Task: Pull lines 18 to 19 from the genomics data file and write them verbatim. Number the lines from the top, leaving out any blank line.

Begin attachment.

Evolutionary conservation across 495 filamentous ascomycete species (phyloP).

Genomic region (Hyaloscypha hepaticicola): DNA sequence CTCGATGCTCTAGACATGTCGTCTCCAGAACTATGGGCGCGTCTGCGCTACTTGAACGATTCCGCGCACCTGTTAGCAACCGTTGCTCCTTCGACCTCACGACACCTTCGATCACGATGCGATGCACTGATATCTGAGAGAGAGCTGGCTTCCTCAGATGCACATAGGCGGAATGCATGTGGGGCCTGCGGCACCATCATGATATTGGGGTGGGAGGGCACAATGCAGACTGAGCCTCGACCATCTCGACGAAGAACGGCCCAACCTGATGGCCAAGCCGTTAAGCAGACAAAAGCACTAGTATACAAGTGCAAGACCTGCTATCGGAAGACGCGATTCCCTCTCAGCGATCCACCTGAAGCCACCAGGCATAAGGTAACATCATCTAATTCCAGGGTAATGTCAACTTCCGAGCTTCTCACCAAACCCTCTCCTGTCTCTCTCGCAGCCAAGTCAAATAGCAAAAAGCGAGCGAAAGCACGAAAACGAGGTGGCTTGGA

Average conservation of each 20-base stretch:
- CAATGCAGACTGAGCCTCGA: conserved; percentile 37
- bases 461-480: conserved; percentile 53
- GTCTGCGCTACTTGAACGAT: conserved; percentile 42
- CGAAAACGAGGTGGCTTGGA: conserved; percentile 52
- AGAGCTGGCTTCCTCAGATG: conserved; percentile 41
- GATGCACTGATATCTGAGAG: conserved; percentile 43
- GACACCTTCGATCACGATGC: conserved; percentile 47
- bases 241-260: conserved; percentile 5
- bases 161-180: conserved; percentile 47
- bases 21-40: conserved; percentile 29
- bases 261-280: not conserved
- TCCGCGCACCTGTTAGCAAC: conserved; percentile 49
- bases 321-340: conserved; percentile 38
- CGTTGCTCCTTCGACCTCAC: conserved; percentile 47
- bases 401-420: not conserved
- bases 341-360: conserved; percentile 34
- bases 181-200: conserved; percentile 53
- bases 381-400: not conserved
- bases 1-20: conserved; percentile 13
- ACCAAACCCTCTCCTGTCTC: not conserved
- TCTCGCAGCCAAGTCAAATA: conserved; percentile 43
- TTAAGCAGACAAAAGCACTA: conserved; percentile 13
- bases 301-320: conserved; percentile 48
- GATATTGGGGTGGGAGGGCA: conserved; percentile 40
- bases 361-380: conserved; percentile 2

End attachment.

- bases 401-420: not conserved
- bases 341-360: conserved; percentile 34